• Undertale the Musical: Mettaton has a habit of asking the crowd, "Are you alive, Hotland?", which is definitely meant to evoke a similar effect. At the end of "Death by Glamour", his last thought on the matter is a straight, "I LOVE YOU HOTLAAAND!"
  • With Pearl and Ruby Glowing: Done in a rather unflattering manner in the in-universe ads for a rape survivors' support group and a personal injury lawyer, stating the viewer needs them because Calisota is such a Wretched Hive.

Films — Animation

  • Shrek 2: At the "Red Carpet"-styled royal ball, the Fairy Godmother lets fly with "Hello, Far, Far Away!" while stepping out of her flying transportation.
  • Played for Laughs at the start of Puss in Boots: The Last Wish: Puss greets the crowd at his party this way, but gets the city wrong and has to be corrected.
  • The Simpsons Movie: Inverted. Russ Cargill is attempting to explain that Springfield has become the most polluted town on record, causing the government to encase the whole area in a giant dome. He's interrupted by a guy in the crowd yelling "Whoo, Springfield!"
  • Turning Red:
    • Robaire starts the 4*Town concert with "Toronto! Who knows what's up?".
    • Mei, in her red panda form, later does the same at the end, saying "What up, Toronto! Get in here!" when welcoming everyone to the Lee family temple.

Films — Live-Action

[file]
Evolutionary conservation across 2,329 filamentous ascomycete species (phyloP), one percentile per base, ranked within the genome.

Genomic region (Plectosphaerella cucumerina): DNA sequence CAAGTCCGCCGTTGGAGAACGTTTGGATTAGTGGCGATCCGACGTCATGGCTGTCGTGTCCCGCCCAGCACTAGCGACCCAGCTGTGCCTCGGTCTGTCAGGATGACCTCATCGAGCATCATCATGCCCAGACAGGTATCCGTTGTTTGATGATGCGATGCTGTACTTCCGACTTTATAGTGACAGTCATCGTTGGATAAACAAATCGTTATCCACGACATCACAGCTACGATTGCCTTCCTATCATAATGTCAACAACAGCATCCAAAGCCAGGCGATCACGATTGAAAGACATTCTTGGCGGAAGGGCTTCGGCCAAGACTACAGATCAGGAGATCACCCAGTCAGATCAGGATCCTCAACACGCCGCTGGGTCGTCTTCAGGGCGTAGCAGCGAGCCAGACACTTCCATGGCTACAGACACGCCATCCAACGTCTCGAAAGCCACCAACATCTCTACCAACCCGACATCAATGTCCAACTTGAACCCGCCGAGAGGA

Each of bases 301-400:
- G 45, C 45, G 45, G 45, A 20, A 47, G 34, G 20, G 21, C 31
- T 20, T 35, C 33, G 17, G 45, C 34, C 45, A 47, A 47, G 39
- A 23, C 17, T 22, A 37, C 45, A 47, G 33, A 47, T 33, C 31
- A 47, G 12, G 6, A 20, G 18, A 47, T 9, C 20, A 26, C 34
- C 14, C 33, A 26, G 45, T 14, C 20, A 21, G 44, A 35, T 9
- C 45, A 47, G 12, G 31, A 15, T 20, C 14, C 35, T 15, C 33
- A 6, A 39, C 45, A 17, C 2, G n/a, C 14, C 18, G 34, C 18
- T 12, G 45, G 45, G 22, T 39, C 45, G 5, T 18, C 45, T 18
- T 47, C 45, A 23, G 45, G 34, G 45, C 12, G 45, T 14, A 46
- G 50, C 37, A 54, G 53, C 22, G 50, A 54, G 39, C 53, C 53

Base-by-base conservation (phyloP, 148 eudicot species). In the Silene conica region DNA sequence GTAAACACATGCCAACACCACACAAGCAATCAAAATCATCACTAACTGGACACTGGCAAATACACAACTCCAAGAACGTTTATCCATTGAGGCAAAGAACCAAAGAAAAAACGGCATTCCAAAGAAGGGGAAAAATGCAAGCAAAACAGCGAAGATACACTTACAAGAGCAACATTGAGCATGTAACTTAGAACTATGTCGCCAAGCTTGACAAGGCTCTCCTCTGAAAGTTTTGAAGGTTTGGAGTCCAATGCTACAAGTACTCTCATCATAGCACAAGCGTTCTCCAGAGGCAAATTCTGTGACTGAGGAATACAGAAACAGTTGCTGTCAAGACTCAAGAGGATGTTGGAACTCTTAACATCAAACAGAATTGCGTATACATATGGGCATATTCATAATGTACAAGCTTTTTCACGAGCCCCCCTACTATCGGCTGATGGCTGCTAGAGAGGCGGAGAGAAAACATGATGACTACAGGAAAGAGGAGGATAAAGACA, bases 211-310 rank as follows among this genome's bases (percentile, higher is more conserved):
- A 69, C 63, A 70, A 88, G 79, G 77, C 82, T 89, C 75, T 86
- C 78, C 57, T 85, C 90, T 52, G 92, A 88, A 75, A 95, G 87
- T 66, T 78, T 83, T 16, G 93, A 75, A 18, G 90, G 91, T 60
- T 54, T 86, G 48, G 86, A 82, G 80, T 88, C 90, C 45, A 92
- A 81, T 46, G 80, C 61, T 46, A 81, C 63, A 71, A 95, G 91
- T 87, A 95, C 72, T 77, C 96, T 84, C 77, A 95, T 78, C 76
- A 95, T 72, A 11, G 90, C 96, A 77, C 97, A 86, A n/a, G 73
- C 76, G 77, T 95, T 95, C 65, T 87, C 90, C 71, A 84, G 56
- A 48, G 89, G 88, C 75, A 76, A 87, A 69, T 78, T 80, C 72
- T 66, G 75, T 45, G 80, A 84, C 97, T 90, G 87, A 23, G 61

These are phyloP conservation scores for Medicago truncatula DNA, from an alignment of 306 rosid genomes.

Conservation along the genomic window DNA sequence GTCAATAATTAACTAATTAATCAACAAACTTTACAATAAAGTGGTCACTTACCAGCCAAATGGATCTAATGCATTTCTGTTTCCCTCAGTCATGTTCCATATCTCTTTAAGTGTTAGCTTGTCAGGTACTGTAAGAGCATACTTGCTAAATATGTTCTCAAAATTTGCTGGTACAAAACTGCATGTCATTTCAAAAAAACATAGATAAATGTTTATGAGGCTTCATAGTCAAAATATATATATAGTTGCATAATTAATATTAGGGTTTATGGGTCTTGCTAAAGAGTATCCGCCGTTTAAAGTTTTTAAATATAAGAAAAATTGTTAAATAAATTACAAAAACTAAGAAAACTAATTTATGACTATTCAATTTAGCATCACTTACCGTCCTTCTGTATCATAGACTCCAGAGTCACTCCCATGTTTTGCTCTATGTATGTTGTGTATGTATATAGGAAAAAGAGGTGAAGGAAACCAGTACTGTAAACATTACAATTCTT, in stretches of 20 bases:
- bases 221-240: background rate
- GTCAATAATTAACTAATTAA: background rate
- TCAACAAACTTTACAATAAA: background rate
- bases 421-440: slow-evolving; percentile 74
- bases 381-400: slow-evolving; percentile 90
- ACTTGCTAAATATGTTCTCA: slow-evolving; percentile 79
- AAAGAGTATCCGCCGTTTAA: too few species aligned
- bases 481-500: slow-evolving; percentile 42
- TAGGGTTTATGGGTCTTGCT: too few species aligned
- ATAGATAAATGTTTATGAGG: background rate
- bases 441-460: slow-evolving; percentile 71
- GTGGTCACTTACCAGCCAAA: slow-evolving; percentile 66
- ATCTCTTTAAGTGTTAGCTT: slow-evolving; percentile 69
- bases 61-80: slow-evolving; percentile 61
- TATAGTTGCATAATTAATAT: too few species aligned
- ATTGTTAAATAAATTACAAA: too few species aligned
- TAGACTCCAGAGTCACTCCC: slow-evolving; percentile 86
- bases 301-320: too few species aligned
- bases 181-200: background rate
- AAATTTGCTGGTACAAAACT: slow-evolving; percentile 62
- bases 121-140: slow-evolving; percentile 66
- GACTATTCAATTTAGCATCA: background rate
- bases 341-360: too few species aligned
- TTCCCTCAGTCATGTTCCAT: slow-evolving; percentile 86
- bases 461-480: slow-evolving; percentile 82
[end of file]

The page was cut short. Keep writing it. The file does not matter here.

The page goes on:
• Godzilla and Mothra: The Battle for Earth: If you look closely as Mothra charges through Tokyo to save the Cosmos Twins, you can see that she passes by the headquarters of Bandai Namco (back then simply called "Namco") on her way to Yokohama.
  • Monty Python at the Hollywood Bowl: The Straight Man in the Nudge Nudge sketch claims his wife was born in Glendale (and gets a huge cheer for it).
  • Hocus Pocus: The Sanderson sisters hijack Max's warning by treating it as if he was introducing their musical number (aka "I Put a Spell on You"). Furthermore, they enchant the party-goers by getting them to engage with the song. Once she's got their interest piqued, Winifred salutes the city of Salem.
    Winifred: Helle Salem! My name's Winifred, what's yours?
  • This is Spın̈al Tap: Parodied as the band gets lost behind the stage in Chicago, and one of the band members yells "Hello, Cleveland!"


  • Soul Music: Buddy is so out of it, he can't remember what city he's in.